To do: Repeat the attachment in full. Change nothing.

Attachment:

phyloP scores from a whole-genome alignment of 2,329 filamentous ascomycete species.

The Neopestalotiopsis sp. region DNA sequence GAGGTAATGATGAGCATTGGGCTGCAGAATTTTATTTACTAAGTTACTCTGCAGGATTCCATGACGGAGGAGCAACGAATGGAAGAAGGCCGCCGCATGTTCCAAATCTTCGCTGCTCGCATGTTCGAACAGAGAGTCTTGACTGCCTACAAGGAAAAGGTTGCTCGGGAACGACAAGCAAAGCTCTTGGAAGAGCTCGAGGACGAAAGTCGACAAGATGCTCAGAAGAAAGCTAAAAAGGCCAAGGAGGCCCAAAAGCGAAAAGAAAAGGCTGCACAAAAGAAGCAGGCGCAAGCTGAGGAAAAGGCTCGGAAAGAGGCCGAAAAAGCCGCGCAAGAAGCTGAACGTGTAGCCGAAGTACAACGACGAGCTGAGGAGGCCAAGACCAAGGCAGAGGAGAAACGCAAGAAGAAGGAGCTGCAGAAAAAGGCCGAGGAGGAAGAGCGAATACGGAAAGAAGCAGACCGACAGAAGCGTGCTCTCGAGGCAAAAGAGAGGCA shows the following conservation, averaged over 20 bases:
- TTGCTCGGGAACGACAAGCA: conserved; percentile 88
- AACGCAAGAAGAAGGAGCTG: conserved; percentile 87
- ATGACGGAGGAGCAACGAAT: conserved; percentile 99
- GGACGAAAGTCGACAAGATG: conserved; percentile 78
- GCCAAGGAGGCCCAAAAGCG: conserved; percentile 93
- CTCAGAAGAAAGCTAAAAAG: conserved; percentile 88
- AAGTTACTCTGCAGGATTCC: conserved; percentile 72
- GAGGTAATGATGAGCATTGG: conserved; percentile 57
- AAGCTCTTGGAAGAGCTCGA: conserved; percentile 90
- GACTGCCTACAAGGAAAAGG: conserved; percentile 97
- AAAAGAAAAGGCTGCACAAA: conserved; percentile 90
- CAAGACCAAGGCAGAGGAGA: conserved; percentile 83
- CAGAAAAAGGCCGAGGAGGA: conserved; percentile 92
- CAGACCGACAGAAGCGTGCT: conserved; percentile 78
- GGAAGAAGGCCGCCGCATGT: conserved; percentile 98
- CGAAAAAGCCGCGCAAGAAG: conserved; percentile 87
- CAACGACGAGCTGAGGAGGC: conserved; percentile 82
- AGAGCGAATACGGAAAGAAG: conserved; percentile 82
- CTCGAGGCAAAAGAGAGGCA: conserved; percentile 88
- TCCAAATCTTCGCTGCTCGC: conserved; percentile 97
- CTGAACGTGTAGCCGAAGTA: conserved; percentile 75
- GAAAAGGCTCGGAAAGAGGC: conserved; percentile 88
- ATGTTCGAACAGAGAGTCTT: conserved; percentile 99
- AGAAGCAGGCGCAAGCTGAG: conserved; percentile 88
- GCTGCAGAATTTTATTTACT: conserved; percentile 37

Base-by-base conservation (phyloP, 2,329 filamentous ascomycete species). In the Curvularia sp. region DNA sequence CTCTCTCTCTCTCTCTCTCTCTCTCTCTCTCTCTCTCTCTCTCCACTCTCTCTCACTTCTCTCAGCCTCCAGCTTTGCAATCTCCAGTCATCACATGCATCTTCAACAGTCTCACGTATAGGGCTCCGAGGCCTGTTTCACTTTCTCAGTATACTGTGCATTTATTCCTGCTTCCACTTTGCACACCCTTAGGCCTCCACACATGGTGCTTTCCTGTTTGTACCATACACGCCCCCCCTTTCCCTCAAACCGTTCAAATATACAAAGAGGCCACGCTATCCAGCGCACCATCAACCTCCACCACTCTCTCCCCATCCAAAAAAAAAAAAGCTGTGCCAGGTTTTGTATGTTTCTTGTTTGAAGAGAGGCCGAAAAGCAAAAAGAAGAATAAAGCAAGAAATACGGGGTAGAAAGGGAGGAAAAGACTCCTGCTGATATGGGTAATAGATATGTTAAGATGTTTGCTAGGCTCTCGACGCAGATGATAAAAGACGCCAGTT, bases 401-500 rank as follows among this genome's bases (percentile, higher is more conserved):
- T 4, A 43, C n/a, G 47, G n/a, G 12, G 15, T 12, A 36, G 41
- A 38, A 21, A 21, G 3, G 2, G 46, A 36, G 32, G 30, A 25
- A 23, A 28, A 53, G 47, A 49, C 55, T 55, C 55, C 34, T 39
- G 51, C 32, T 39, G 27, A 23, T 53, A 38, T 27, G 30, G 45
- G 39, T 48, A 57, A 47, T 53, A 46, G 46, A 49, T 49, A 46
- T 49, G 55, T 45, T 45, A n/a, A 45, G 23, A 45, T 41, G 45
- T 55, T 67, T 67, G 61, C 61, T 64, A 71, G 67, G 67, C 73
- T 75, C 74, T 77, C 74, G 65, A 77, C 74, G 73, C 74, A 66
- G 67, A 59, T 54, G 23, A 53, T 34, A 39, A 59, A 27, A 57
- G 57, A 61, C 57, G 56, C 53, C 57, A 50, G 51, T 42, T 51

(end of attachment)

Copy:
phyloP scores from a whole-genome alignment of 2,329 filamentous ascomycete species.

The Neopestalotiopsis sp. region DNA sequence GAGGTAATGATGAGCATTGGGCTGCAGAATTTTATTTACTAAGTTACTCTGCAGGATTCCATGACGGAGGAGCAACGAATGGAAGAAGGCCGCCGCATGTTCCAAATCTTCGCTGCTCGCATGTTCGAACAGAGAGTCTTGACTGCCTACAAGGAAAAGGTTGCTCGGGAACGACAAGCAAAGCTCTTGGAAGAGCTCGAGGACGAAAGTCGACAAGATGCTCAGAAGAAAGCTAAAAAGGCCAAGGAGGCCCAAAAGCGAAAAGAAAAGGCTGCACAAAAGAAGCAGGCGCAAGCTGAGGAAAAGGCTCGGAAAGAGGCCGAAAAAGCCGCGCAAGAAGCTGAACGTGTAGCCGAAGTACAACGACGAGCTGAGGAGGCCAAGACCAAGGCAGAGGAGAAACGCAAGAAGAAGGAGCTGCAGAAAAAGGCCGAGGAGGAAGAGCGAATACGGAAAGAAGCAGACCGACAGAAGCGTGCTCTCGAGGCAAAAGAGAGGCA shows the following conservation, averaged over 20 bases:
- TTGCTCGGGAACGACAAGCA: conserved; percentile 88
- AACGCAAGAAGAAGGAGCTG: conserved; percentile 87
- ATGACGGAGGAGCAACGAAT: conserved; percentile 99
- GGACGAAAGTCGACAAGATG: conserved; percentile 78
- GCCAAGGAGGCCCAAAAGCG: conserved; percentile 93
- CTCAGAAGAAAGCTAAAAAG: conserved; percentile 88
- AAGTTACTCTGCAGGATTCC: conserved; percentile 72
- GAGGTAATGATGAGCATTGG: conserved; percentile 57
- AAGCTCTTGGAAGAGCTCGA: conserved; percentile 90
- GACTGCCTACAAGGAAAAGG: conserved; percentile 97
- AAAAGAAAAGGCTGCACAAA: conserved; percentile 90
- CAAGACCAAGGCAGAGGAGA: conserved; percentile 83
- CAGAAAAAGGCCGAGGAGGA: conserved; percentile 92
- CAGACCGACAGAAGCGTGCT: conserved; percentile 78
- GGAAGAAGGCCGCCGCATGT: conserved; percentile 98
- CGAAAAAGCCGCGCAAGAAG: conserved; percentile 87
- CAACGACGAGCTGAGGAGGC: conserved; percentile 82
- AGAGCGAATACGGAAAGAAG: conserved; percentile 82
- CTCGAGGCAAAAGAGAGGCA: conserved; percentile 88
- TCCAAATCTTCGCTGCTCGC: conserved; percentile 97
- CTGAACGTGTAGCCGAAGTA: conserved; percentile 75
- GAAAAGGCTCGGAAAGAGGC: conserved; percentile 88
- ATGTTCGAACAGAGAGTCTT: conserved; percentile 99
- AGAAGCAGGCGCAAGCTGAG: conserved; percentile 88
- GCTGCAGAATTTTATTTACT: conserved; percentile 37

Base-by-base conservation (phyloP, 2,329 filamentous ascomycete species). In the Curvularia sp. region DNA sequence CTCTCTCTCTCTCTCTCTCTCTCTCTCTCTCTCTCTCTCTCTCCACTCTCTCTCACTTCTCTCAGCCTCCAGCTTTGCAATCTCCAGTCATCACATGCATCTTCAACAGTCTCACGTATAGGGCTCCGAGGCCTGTTTCACTTTCTCAGTATACTGTGCATTTATTCCTGCTTCCACTTTGCACACCCTTAGGCCTCCACACATGGTGCTTTCCTGTTTGTACCATACACGCCCCCCCTTTCCCTCAAACCGTTCAAATATACAAAGAGGCCACGCTATCCAGCGCACCATCAACCTCCACCACTCTCTCCCCATCCAAAAAAAAAAAAGCTGTGCCAGGTTTTGTATGTTTCTTGTTTGAAGAGAGGCCGAAAAGCAAAAAGAAGAATAAAGCAAGAAATACGGGGTAGAAAGGGAGGAAAAGACTCCTGCTGATATGGGTAATAGATATGTTAAGATGTTTGCTAGGCTCTCGACGCAGATGATAAAAGACGCCAGTT, bases 401-500 rank as follows among this genome's bases (percentile, higher is more conserved):
- T 4, A 43, C n/a, G 47, G n/a, G 12, G 15, T 12, A 36, G 41
- A 38, A 21, A 21, G 3, G 2, G 46, A 36, G 32, G 30, A 25
- A 23, A 28, A 53, G 47, A 49, C 55, T 55, C 55, C 34, T 39
- G 51, C 32, T 39, G 27, A 23, T 53, A 38, T 27, G 30, G 45
- G 39, T 48, A 57, A 47, T 53, A 46, G 46, A 49, T 49, A 46
- T 49, G 55, T 45, T 45, A n/a, A 45, G 23, A 45, T 41, G 45
- T 55, T 67, T 67, G 61, C 61, T 64, A 71, G 67, G 67, C 73
- T 75, C 74, T 77, C 74, G 65, A 77, C 74, G 73, C 74, A 66
- G 67, A 59, T 54, G 23, A 53, T 34, A 39, A 59, A 27, A 57
- G 57, A 61, C 57, G 56, C 53, C 57, A 50, G 51, T 42, T 51